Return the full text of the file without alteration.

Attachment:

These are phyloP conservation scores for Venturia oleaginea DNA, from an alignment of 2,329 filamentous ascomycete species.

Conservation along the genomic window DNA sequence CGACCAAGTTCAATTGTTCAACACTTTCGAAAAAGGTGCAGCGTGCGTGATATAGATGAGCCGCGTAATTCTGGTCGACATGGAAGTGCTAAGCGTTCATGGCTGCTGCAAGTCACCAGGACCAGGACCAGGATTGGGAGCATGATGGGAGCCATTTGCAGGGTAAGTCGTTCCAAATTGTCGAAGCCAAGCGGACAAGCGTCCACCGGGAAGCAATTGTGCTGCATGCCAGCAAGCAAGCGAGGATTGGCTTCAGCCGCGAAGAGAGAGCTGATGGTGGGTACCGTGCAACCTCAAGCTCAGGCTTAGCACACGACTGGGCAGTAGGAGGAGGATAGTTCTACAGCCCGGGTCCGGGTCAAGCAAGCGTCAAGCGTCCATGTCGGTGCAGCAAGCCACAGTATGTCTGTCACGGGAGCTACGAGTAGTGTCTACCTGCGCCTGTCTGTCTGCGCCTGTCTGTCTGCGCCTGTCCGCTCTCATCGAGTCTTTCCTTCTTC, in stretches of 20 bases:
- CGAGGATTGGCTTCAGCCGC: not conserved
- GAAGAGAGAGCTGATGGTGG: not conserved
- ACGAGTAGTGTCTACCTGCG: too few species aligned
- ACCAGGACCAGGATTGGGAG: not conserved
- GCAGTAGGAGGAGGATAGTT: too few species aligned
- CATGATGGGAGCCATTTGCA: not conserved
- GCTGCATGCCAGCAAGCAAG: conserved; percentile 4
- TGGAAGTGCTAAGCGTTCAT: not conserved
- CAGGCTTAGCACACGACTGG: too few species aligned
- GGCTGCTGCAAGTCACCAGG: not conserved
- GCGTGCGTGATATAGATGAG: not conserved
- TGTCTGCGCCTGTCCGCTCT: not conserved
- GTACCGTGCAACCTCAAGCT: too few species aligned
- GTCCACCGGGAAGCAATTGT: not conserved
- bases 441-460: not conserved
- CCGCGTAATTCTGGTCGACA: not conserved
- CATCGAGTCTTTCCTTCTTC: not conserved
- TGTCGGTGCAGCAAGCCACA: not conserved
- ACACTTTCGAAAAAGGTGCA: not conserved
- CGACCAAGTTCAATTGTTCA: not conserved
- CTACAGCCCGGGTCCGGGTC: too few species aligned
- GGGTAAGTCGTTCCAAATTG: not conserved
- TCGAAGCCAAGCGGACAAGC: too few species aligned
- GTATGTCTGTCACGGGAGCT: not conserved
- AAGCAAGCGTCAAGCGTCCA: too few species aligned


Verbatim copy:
These are phyloP conservation scores for Venturia oleaginea DNA, from an alignment of 2,329 filamentous ascomycete species.

Conservation along the genomic window DNA sequence CGACCAAGTTCAATTGTTCAACACTTTCGAAAAAGGTGCAGCGTGCGTGATATAGATGAGCCGCGTAATTCTGGTCGACATGGAAGTGCTAAGCGTTCATGGCTGCTGCAAGTCACCAGGACCAGGACCAGGATTGGGAGCATGATGGGAGCCATTTGCAGGGTAAGTCGTTCCAAATTGTCGAAGCCAAGCGGACAAGCGTCCACCGGGAAGCAATTGTGCTGCATGCCAGCAAGCAAGCGAGGATTGGCTTCAGCCGCGAAGAGAGAGCTGATGGTGGGTACCGTGCAACCTCAAGCTCAGGCTTAGCACACGACTGGGCAGTAGGAGGAGGATAGTTCTACAGCCCGGGTCCGGGTCAAGCAAGCGTCAAGCGTCCATGTCGGTGCAGCAAGCCACAGTATGTCTGTCACGGGAGCTACGAGTAGTGTCTACCTGCGCCTGTCTGTCTGCGCCTGTCTGTCTGCGCCTGTCCGCTCTCATCGAGTCTTTCCTTCTTC, in stretches of 20 bases:
- CGAGGATTGGCTTCAGCCGC: not conserved
- GAAGAGAGAGCTGATGGTGG: not conserved
- ACGAGTAGTGTCTACCTGCG: too few species aligned
- ACCAGGACCAGGATTGGGAG: not conserved
- GCAGTAGGAGGAGGATAGTT: too few species aligned
- CATGATGGGAGCCATTTGCA: not conserved
- GCTGCATGCCAGCAAGCAAG: conserved; percentile 4
- TGGAAGTGCTAAGCGTTCAT: not conserved
- CAGGCTTAGCACACGACTGG: too few species aligned
- GGCTGCTGCAAGTCACCAGG: not conserved
- GCGTGCGTGATATAGATGAG: not conserved
- TGTCTGCGCCTGTCCGCTCT: not conserved
- GTACCGTGCAACCTCAAGCT: too few species aligned
- GTCCACCGGGAAGCAATTGT: not conserved
- bases 441-460: not conserved
- CCGCGTAATTCTGGTCGACA: not conserved
- CATCGAGTCTTTCCTTCTTC: not conserved
- TGTCGGTGCAGCAAGCCACA: not conserved
- ACACTTTCGAAAAAGGTGCA: not conserved
- CGACCAAGTTCAATTGTTCA: not conserved
- CTACAGCCCGGGTCCGGGTC: too few species aligned
- GGGTAAGTCGTTCCAAATTG: not conserved
- TCGAAGCCAAGCGGACAAGC: too few species aligned
- GTATGTCTGTCACGGGAGCT: not conserved
- AAGCAAGCGTCAAGCGTCCA: too few species aligned